Net Neutrality: An Intellectual Freedom Issue

The American Library Association (ALA) affirms that Net Neutrality is essential to the promotion and practice of intellectual freedom and the free exercise of democracy.



Net Neutrality is the principle that Internet Service Providers (ISPs) should enable access to all content and applications regardless of the source, and without favoring or blocking particular products or websites. Under this principle, ISPs should not “throttle” (restrict, impair, or degrade) network speed or traffic on the basis of content, applications, services, or mobile devices. Such interference with internet traffic, favoring some sources and limiting others, impedes the free flow of information and profoundly disrupts both the right of individuals to participate in public discourse, and the full functioning of a library.


Libraries, the Library Bill of Rights, and the Internet

In the Library Bill of Rights, ALA affirms that all libraries are forums for information and ideas. Today most libraries provide internet access, and for many individuals and communities, this is their sole point of access to the internet. Libraries’ provision of internet access opens doors to many important aspects of our culture, including news, social media, job opportunities, entertainment, and civic dialogue and participation. The internet has become not only a source of information, but also a vital platform for self-expression, learning, communication, and political participation. Net Neutrality is a precondition of the open information infrastructure upon which libraries depend, in which all services are accessible on an equitable basis.


Net Neutrality and Democracy

A well-functioning democracy requires an informed citizenry with access to information from many viewpoints and sources, as well as the opportunity to exchange ideas with others through civic engagement. The internet is essential for people to have a voice in the political process and to access the viewpoints of others. Publicly supported institutions such as libraries, universities, and K-12 schools provide equal access to the internet to their community members. Limiting access means users’ rights to participate in democracy are diminished, and the foundation of a nation’s democracy is undermined.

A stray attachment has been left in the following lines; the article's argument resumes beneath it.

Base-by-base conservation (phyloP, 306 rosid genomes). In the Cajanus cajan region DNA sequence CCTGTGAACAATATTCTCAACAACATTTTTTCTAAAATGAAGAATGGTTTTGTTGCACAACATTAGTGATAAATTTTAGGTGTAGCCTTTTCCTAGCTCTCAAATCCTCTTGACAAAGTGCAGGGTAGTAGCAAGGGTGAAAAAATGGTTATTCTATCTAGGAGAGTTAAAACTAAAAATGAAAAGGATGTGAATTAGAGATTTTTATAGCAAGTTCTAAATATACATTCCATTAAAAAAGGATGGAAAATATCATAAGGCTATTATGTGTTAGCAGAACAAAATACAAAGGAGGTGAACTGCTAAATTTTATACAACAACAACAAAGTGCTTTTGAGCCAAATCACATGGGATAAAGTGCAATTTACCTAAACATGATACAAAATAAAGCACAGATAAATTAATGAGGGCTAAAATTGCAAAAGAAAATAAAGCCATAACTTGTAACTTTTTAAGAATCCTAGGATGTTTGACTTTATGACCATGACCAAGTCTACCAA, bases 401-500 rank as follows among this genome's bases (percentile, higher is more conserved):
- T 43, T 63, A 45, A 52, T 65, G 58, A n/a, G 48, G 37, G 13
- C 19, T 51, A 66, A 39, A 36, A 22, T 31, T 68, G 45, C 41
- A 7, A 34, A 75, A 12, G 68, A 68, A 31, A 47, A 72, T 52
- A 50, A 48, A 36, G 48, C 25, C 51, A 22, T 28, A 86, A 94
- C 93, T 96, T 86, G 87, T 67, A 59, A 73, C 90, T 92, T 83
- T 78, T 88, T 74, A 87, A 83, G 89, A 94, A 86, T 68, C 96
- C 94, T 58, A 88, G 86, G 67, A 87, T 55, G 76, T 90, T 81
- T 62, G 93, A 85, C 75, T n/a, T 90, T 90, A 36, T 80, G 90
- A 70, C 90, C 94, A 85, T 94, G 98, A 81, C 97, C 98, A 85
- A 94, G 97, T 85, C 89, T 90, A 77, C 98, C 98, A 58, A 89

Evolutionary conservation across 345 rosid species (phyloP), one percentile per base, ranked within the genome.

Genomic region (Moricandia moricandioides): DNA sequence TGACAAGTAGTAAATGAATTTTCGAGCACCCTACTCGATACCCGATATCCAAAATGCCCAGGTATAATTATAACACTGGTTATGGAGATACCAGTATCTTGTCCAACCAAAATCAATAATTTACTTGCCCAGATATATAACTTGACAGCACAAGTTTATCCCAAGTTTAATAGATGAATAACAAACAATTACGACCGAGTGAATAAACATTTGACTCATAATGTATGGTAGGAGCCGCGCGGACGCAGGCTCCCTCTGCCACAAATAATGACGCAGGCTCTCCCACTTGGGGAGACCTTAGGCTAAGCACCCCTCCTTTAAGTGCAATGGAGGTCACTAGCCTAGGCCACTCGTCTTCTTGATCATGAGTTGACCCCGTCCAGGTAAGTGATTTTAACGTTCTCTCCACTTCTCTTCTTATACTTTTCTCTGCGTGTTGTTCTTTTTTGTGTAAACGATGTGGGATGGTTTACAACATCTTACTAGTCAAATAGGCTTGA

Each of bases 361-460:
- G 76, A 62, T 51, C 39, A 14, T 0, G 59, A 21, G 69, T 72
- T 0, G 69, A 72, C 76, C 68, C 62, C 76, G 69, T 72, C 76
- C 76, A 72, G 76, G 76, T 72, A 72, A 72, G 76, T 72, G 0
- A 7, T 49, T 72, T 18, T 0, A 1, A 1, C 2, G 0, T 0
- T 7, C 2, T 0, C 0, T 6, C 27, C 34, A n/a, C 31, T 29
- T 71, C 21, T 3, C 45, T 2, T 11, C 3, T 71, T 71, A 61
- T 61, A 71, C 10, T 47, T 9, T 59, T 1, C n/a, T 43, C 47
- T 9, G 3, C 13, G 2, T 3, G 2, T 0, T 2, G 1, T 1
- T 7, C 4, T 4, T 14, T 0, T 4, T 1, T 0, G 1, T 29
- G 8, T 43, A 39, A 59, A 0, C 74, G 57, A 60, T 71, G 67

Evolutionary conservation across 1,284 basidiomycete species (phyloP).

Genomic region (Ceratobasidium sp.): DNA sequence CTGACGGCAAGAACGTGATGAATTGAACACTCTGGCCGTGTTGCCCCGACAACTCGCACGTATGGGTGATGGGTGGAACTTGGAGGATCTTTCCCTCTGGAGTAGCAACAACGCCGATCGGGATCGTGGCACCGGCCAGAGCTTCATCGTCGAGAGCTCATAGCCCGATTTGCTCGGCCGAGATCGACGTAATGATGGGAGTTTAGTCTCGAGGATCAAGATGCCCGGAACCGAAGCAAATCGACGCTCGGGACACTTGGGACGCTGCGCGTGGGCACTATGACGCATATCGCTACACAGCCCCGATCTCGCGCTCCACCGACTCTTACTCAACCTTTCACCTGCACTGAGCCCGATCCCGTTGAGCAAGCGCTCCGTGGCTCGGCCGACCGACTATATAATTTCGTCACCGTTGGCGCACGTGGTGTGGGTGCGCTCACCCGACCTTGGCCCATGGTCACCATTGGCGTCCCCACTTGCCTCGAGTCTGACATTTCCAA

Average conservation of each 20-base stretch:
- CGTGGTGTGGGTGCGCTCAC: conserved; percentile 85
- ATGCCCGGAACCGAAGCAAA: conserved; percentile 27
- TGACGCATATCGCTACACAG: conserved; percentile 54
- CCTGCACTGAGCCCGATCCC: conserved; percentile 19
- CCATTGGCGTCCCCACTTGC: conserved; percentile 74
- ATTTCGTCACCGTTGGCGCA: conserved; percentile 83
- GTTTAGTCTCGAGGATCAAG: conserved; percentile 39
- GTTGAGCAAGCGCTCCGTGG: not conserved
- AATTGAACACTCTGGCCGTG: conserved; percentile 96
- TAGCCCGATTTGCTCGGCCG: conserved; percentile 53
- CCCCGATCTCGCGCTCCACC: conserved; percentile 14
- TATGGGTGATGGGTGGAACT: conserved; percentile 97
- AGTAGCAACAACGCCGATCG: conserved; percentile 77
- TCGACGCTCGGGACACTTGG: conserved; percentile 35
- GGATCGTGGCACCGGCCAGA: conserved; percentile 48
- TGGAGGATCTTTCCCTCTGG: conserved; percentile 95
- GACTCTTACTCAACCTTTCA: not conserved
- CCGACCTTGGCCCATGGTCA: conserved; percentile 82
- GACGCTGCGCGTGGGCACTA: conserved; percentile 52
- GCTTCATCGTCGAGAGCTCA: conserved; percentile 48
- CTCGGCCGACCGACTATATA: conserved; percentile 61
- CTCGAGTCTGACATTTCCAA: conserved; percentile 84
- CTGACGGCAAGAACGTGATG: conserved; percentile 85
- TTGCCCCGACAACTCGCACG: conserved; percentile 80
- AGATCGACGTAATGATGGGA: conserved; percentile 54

Net Neutrality, Intellectual Freedom, and Censorship

“The freedom to read is of little consequence when the reader cannot obtain matter fit for that reader's purpose. What is needed is not only the absence of restraint, but also the positive provision of opportunity for the people to read the best that has been thought and said.”

-The Freedom to Read Statement


In the 21st century, much of the speech in our society and the publications of the press are transmitted via the internet. Net Neutrality ensures that the transmission of all “digital speech” is treated equally, regardless of origin, content, or purpose. Eliminating Net Neutrality would abridge equality of access for those who want to express their ideas and those who choose to receive that information.

Net Neutrality guarantees the right to distribute and receive ideas without limitation or discrimination via the internet. Without the protection of Net Neutrality, tiered access limits diversity and blocks ideas and opinions. Additionally, it creates an internet in which only the companies that can afford to pay more for prioritized access can get their content through to consumers. Allowing ISPs to determine which speech receives priority access and which speech can be delayed, or even blocked, based on commercial and financial interests impairs intellectual freedom. This leads inevitably to censorship of voices without economic or political power.